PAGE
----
Friday, December 12, 2014

How Small Changes Are Improving Gender Balance at One Business School

The Chronicle of Higher Education
December 12th, 2014



Women are underrepresented among business leaders. The University of Michigan at Ann Arbor’s Ross School of Business wants to change that. And it’s starting at home.
In recent years, the school has worked to increase the shares of its faculty members and doctoral students who are women. That’s one way the school can help address a larger social problem, says Alison Davis-Blake, its dean. Besides, she says, it’s hard to draw a diverse student body—an institutional goal—to study with a homogenous faculty.
The effort has had some success. Women are better represented among both professors and doctoral students than they were in 2010, the year before Ms. Davis-Blake arrived. Thirty-one percent of faculty members are now women, for instance, up from 26 percent in 2010.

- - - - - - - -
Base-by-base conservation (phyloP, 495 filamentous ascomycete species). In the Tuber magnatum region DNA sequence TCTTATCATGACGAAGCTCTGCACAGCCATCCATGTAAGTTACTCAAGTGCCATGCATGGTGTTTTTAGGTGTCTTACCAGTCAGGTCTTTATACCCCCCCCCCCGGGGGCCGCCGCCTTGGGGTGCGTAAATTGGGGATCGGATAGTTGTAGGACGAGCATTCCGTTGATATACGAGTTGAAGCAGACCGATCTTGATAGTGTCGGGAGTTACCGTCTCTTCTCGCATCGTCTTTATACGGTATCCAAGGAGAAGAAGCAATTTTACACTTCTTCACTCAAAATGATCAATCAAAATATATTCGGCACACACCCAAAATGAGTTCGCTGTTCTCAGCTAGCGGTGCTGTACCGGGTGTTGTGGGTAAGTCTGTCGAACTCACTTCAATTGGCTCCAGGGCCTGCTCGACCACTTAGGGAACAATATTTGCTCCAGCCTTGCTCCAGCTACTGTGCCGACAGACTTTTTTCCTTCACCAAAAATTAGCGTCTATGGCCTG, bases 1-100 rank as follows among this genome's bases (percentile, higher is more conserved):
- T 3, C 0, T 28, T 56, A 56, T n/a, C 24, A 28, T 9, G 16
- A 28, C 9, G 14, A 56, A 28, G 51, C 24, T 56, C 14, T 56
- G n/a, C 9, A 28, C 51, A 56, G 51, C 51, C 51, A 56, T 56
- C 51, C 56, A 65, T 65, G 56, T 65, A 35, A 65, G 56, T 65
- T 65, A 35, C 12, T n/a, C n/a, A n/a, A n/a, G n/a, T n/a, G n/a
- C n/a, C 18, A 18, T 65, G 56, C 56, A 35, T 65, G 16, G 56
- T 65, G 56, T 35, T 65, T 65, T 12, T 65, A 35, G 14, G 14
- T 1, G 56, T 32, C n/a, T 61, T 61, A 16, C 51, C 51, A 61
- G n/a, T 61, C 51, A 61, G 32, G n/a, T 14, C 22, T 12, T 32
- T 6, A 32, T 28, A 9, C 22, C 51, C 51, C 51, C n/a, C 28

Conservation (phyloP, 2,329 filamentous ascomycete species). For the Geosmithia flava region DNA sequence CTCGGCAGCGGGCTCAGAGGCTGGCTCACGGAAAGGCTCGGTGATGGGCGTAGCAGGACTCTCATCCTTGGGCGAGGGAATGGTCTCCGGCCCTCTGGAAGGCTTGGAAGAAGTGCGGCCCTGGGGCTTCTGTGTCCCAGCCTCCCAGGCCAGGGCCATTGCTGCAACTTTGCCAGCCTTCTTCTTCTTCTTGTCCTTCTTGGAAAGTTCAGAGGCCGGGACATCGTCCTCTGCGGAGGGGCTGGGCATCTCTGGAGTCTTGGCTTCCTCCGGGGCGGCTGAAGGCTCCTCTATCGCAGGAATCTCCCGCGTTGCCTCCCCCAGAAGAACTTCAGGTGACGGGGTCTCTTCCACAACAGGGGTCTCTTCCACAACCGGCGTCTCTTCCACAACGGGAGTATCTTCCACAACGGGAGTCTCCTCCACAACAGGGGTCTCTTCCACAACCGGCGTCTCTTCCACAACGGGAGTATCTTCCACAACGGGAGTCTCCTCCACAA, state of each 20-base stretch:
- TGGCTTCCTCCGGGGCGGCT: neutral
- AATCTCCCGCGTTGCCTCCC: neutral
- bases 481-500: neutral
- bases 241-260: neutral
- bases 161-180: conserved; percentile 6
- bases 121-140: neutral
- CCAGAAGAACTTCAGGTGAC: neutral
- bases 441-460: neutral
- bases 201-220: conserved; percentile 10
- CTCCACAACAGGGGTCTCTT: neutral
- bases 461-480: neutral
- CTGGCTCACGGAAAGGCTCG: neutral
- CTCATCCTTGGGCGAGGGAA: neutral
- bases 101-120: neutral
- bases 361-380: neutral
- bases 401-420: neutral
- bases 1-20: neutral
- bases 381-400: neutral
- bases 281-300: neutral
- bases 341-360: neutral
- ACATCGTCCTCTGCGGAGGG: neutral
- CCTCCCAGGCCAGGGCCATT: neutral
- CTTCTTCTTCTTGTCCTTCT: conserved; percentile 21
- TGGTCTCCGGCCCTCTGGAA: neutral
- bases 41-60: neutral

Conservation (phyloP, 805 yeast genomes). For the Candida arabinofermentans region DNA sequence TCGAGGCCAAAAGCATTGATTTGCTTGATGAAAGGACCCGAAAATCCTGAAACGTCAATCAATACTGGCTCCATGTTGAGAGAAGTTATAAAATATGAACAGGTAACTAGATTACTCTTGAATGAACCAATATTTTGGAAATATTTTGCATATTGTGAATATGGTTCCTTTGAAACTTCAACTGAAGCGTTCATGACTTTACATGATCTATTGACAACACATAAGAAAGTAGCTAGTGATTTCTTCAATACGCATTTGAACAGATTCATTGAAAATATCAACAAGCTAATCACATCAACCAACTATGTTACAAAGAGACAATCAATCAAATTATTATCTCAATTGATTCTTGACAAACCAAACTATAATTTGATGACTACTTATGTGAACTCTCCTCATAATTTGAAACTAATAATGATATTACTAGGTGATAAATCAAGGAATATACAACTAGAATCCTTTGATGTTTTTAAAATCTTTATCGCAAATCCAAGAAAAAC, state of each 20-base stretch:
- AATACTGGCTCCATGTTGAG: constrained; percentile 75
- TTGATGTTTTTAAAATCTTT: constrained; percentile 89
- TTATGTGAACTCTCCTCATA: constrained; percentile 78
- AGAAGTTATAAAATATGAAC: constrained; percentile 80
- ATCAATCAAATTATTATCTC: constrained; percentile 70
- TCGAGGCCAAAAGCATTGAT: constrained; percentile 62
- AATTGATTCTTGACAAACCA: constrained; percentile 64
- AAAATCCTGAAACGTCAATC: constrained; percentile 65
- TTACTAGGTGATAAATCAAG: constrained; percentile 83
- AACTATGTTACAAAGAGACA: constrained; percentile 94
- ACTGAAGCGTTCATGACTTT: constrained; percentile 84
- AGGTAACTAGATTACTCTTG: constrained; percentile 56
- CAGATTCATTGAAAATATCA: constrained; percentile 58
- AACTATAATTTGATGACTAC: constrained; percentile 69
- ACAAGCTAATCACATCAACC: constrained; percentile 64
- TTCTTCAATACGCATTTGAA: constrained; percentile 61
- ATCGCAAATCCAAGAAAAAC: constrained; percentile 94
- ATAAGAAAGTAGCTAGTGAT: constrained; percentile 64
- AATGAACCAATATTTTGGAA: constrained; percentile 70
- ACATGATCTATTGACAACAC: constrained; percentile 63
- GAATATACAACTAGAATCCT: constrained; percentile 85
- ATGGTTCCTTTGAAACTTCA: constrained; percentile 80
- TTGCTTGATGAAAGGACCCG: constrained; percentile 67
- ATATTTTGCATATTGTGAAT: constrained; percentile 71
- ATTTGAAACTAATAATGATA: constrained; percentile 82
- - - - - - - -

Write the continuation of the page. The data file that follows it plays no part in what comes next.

Women are underrepresented among business leaders. The University of Michigan at Ann Arbor’s Ross School of Business wants to change that. And it’s starting at home.
In recent years, the school has worked to increase the shares of its faculty members and doctoral students who are women. That’s one way the school can help address a larger social problem, says Alison Davis-Blake, its dean. Besides, she says, it’s hard to draw a diverse student body—an institutional goal—to study with a homogenous faculty.
The effort has had some success. Women are better represented among both professors and doctoral students than they were in 2010, the year before Ms. Davis-Blake arrived. Thirty-one percent of faculty members are now women, for instance, up from 26 percent in 2010.
- See more at: http://chronicle.com/article/How-Small-Changes-Are/150811/#sthash.kEdILh0N.dpuf

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